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  1. Entry Point North
20 January 2014

Entry Point North Opens a New ATS Academy in Ireland

EPN Ireland academy

On 2 January Entry Point North opened a new trans-national academy in Ireland. The academy is a fully owned training subsidiary of Entry Point North. It will deliver all ATS training for the Irish Aviation Authority (IAA) from its location in Ballycasey, Shannon, following a strategic agreement between the IAA and Entry Point North. As part of the agreement, the IAA has become a shareholder, securing a 25% ownership of Entry Point North on equal terms with Avinor, LFV and Naviair.

Entry Point North Ireland is staffed by experienced ATC personnel from both the IAA and Entry Point North and will deliver cost effective training programmes based on the proven Scandinavian training methodology and philosophy.

The establishment of Entry Point North Ireland provides mutual significant financial and cooperative benefits. While it lowers IAA capital investments through centralised and shared investment and development costs for training, it also affords Entry Point North a greater economy of scale together with in-depth knowledge of the COOPANS training and simulator system to benefit current and future partners.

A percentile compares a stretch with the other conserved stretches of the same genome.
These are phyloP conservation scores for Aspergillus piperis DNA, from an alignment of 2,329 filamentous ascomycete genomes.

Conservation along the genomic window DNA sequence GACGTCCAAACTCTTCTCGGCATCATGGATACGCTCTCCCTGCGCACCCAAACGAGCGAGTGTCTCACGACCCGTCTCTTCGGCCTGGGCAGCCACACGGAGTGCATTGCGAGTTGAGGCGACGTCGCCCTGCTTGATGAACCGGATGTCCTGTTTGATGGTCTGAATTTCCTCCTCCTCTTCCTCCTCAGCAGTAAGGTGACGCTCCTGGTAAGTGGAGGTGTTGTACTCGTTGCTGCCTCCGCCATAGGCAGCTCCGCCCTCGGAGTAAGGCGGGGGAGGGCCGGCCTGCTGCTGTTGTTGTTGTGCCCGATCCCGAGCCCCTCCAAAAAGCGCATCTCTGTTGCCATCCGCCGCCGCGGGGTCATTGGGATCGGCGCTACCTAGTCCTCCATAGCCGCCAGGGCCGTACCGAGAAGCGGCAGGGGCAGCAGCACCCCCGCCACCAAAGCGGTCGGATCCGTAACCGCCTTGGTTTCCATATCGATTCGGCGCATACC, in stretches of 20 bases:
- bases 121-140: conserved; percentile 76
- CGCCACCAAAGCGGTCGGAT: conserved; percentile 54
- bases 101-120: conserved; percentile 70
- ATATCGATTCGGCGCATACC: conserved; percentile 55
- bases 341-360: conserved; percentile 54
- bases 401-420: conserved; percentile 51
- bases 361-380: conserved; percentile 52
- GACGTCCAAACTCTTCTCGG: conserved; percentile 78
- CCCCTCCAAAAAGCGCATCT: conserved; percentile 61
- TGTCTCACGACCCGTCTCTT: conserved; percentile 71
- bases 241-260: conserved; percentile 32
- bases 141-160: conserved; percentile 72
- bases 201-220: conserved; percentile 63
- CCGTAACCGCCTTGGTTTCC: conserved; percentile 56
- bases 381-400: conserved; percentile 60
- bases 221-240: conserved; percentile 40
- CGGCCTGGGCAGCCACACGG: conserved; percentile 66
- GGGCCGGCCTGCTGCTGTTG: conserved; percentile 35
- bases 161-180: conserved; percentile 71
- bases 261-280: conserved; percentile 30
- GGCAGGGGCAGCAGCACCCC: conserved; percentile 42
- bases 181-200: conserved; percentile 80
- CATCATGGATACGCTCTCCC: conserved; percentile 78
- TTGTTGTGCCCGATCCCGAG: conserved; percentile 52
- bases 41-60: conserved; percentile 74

Entry Point North Ireland facilities

Anne Kathrine Jensen, managing director of Entry Point North said: "The establishment of Entry Point North Ireland will besides valuable Irish know-how provide us with one more training delivery site in addition to Hungary and Sweden. It is a further step in our strategy of becoming a true international academy with global reach. This new academy will offer unparalleled quality, regulatory compliant and cost effective training services."

Eamonn Brennan, chief executive of IAA said: "This is a unique ground breaking business relationship aligned with Single European Sky objectives. By becoming part of Entry Point North family, IAA will take on harmonised and standardised training standards at the same time reducing cost and improving quality of the training."

Air traffic management (ATM) systems used to be isolated with limited information exchange between systems and users.
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